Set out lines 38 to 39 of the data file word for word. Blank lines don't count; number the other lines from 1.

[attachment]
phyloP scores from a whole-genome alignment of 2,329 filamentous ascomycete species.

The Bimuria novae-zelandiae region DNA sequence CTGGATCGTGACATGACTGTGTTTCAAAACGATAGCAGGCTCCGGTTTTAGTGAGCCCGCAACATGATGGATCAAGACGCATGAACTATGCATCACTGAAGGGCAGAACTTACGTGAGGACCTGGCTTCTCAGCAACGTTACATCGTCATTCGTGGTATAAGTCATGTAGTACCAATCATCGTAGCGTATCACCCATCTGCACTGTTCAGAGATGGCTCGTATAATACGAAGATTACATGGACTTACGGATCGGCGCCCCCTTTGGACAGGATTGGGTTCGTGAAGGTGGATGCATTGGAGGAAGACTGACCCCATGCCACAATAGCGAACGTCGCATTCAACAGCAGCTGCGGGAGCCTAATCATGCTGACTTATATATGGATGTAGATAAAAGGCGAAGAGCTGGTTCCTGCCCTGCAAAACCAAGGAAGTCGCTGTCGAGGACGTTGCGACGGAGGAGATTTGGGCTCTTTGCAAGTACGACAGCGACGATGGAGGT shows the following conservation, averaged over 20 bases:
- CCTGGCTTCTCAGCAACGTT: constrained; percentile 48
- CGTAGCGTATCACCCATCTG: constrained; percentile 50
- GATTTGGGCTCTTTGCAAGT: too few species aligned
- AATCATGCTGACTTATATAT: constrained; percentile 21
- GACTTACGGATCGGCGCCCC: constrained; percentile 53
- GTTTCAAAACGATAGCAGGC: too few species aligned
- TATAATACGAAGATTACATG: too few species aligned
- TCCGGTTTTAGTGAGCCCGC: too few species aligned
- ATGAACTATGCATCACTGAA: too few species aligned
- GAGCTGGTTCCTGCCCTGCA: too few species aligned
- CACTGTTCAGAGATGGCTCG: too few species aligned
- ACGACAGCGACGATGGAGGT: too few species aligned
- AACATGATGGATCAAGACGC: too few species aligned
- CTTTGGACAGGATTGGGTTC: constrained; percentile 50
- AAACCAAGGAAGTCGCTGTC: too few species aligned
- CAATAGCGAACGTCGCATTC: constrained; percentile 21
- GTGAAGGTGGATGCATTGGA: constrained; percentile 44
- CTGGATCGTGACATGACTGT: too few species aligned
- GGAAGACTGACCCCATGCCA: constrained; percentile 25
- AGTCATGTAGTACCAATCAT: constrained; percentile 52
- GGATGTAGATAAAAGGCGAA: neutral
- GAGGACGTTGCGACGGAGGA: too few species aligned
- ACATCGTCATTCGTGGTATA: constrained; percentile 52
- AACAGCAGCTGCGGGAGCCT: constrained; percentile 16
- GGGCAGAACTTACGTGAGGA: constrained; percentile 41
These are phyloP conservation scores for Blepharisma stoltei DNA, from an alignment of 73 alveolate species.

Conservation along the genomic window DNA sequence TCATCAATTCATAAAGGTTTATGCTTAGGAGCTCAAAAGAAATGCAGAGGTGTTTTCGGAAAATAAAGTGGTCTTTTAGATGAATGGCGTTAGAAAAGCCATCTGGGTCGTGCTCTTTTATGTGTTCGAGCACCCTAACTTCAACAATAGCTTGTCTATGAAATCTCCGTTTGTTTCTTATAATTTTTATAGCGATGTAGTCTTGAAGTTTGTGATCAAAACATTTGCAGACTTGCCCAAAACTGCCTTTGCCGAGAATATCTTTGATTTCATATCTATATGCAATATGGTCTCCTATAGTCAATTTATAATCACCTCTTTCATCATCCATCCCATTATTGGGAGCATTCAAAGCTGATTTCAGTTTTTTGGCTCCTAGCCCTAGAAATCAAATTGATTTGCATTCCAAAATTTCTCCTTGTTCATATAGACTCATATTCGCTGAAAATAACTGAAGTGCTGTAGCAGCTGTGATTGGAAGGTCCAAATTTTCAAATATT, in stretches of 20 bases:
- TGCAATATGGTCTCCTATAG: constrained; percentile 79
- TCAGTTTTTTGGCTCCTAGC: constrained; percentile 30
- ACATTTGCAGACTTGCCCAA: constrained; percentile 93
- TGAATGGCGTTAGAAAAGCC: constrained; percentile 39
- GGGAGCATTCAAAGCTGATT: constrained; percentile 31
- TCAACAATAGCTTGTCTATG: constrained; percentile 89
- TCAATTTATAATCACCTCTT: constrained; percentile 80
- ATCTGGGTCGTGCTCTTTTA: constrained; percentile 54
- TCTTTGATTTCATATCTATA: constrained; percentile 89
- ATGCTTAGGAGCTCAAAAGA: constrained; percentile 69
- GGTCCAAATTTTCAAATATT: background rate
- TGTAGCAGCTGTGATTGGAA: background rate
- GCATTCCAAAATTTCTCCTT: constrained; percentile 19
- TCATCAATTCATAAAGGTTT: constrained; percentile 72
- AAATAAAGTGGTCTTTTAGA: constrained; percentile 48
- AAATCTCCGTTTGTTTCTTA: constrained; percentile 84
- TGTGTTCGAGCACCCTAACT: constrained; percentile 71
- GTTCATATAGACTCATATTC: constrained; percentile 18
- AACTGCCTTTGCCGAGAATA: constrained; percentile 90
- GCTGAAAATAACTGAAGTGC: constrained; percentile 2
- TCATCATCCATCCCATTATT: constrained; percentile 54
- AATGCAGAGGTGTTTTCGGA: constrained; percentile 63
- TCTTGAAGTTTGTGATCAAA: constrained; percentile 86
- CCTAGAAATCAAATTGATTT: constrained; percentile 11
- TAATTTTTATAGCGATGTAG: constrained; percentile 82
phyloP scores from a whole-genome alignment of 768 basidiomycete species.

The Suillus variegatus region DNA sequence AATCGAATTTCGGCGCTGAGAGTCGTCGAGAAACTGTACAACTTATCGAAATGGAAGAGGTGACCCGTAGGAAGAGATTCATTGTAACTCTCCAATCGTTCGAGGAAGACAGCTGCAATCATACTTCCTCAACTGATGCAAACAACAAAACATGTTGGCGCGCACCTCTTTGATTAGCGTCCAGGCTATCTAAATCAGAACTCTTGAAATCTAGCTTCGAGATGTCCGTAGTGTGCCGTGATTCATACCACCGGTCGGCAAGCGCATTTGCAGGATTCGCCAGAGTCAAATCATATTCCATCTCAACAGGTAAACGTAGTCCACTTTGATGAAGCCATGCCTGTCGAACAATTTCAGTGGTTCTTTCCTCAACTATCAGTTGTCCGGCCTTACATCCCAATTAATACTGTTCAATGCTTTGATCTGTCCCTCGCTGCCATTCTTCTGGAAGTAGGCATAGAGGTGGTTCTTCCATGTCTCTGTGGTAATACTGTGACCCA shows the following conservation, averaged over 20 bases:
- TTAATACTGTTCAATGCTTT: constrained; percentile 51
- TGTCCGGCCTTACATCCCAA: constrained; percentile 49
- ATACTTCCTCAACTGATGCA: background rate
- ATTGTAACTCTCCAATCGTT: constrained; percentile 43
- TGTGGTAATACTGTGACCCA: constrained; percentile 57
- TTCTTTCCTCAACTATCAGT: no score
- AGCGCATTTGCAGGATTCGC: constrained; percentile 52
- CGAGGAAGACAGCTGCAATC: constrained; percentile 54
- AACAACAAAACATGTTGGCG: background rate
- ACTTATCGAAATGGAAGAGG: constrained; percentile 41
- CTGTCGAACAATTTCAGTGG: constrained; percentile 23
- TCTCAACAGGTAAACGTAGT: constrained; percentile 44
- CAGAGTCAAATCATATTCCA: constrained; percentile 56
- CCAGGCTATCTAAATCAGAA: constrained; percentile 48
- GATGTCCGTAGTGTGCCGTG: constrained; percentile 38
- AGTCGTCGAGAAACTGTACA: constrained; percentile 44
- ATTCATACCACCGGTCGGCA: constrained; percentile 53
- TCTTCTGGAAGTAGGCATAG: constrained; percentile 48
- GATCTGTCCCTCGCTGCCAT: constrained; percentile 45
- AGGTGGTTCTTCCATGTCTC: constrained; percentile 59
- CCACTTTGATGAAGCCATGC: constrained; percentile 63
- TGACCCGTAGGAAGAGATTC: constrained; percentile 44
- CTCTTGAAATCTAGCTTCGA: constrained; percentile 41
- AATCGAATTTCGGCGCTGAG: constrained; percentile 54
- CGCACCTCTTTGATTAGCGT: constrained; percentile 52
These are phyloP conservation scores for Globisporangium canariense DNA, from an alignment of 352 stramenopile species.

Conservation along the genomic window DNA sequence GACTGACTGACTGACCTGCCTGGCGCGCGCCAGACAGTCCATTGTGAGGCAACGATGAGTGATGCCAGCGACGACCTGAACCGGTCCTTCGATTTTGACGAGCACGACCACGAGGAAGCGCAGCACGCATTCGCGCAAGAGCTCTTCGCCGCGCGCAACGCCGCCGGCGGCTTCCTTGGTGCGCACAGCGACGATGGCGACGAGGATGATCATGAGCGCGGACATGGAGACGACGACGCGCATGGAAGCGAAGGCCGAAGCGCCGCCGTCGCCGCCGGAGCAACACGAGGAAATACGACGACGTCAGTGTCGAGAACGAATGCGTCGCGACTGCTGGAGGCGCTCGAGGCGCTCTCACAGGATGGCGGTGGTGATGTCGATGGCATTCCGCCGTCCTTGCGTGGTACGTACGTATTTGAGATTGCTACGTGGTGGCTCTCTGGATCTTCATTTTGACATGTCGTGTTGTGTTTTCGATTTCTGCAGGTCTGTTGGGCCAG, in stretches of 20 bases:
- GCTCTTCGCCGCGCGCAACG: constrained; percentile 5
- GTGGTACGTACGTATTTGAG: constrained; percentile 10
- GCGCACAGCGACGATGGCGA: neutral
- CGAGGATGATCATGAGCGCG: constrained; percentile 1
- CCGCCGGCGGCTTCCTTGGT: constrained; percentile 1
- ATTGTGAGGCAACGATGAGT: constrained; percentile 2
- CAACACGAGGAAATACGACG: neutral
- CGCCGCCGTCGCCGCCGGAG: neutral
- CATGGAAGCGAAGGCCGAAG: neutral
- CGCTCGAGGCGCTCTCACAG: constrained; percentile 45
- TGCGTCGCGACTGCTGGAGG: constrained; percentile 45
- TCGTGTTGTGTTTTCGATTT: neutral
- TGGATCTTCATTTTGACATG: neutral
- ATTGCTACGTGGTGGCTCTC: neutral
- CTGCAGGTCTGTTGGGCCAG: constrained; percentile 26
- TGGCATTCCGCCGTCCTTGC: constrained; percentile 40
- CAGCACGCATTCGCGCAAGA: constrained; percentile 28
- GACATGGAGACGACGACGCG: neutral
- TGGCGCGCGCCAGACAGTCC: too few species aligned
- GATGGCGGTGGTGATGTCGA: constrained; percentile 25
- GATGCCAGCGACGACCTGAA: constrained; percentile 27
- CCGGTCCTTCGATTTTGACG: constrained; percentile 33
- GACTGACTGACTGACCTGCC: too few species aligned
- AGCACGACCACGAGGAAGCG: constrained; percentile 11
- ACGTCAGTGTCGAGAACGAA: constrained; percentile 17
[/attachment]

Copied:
- TCTTTGATTTCATATCTATA: constrained; percentile 89
- ATGCTTAGGAGCTCAAAAGA: constrained; percentile 69